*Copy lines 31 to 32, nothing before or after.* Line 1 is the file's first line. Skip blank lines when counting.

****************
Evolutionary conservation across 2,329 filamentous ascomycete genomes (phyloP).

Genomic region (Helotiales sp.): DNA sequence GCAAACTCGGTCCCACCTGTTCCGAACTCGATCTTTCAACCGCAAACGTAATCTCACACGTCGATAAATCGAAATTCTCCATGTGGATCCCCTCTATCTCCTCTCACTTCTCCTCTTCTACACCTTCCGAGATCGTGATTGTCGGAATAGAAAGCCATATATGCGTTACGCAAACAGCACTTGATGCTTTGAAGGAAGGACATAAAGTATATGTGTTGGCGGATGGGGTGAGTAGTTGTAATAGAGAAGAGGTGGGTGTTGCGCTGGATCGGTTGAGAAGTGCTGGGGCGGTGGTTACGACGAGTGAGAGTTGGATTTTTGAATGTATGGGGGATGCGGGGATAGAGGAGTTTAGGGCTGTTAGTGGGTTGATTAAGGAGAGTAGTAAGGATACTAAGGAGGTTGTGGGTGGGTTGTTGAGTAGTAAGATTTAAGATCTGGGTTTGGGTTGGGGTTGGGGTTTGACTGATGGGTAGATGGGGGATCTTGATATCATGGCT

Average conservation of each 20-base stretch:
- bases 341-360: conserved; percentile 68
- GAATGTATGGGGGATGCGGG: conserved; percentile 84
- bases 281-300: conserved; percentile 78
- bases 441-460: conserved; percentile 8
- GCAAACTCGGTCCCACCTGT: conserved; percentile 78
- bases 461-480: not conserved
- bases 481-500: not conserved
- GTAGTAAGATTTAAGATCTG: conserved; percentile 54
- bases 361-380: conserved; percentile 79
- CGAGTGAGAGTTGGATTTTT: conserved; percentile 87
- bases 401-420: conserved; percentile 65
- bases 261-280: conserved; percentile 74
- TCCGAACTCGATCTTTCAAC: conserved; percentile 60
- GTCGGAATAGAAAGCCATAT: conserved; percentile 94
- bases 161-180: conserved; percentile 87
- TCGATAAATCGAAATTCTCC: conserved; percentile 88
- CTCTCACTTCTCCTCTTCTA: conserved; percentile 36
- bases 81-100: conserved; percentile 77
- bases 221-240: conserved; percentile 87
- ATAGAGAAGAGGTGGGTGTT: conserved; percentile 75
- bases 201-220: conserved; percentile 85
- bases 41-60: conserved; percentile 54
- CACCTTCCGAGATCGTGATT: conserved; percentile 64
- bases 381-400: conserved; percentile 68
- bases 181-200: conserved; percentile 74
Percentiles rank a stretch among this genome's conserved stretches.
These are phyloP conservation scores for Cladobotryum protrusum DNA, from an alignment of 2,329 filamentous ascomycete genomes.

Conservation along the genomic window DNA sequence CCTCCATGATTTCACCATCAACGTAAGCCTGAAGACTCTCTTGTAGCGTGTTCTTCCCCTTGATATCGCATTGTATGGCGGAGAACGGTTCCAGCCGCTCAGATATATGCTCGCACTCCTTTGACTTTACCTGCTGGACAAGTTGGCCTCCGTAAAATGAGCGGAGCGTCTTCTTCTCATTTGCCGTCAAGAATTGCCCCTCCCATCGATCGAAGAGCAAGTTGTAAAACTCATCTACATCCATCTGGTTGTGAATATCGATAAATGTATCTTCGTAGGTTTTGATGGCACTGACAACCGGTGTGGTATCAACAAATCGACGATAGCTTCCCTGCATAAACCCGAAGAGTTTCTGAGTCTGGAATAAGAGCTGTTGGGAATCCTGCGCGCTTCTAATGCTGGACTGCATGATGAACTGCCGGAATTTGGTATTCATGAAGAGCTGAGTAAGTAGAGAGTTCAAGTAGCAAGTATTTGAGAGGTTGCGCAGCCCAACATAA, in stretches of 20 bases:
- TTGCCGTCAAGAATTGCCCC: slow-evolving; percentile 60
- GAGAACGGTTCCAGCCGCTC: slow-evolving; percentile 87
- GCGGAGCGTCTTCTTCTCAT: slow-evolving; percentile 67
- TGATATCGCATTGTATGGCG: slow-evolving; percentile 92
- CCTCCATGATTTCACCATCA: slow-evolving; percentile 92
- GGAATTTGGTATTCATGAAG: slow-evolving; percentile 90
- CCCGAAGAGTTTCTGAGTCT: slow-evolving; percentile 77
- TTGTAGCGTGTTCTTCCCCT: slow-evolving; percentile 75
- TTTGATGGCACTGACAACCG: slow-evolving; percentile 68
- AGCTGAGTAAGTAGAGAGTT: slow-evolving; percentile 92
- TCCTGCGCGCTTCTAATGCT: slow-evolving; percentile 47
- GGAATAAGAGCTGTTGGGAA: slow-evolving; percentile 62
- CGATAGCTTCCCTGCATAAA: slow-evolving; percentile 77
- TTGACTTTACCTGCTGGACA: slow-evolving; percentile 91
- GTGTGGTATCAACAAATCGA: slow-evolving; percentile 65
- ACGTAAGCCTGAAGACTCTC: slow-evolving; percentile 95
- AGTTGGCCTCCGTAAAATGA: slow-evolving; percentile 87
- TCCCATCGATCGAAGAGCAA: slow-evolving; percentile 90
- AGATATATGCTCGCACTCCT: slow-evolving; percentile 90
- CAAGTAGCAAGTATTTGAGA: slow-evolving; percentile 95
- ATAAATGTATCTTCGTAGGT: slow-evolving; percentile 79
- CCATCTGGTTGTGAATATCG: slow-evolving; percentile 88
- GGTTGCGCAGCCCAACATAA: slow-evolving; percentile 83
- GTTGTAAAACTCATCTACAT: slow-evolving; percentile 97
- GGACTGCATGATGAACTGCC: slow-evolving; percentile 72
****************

Conservation along the genomic window DNA sequence CCTCCATGATTTCACCATCAACGTAAGCCTGAAGACTCTCTTGTAGCGTGTTCTTCCCCTTGATATCGCATTGTATGGCGGAGAACGGTTCCAGCCGCTCAGATATATGCTCGCACTCCTTTGACTTTACCTGCTGGACAAGTTGGCCTCCGTAAAATGAGCGGAGCGTCTTCTTCTCATTTGCCGTCAAGAATTGCCCCTCCCATCGATCGAAGAGCAAGTTGTAAAACTCATCTACATCCATCTGGTTGTGAATATCGATAAATGTATCTTCGTAGGTTTTGATGGCACTGACAACCGGTGTGGTATCAACAAATCGACGATAGCTTCCCTGCATAAACCCGAAGAGTTTCTGAGTCTGGAATAAGAGCTGTTGGGAATCCTGCGCGCTTCTAATGCTGGACTGCATGATGAACTGCCGGAATTTGGTATTCATGAAGAGCTGAGTAAGTAGAGAGTTCAAGTAGCAAGTATTTGAGAGGTTGCGCAGCCCAACATAA, in stretches of 20 bases:
- TTGCCGTCAAGAATTGCCCC: slow-evolving; percentile 60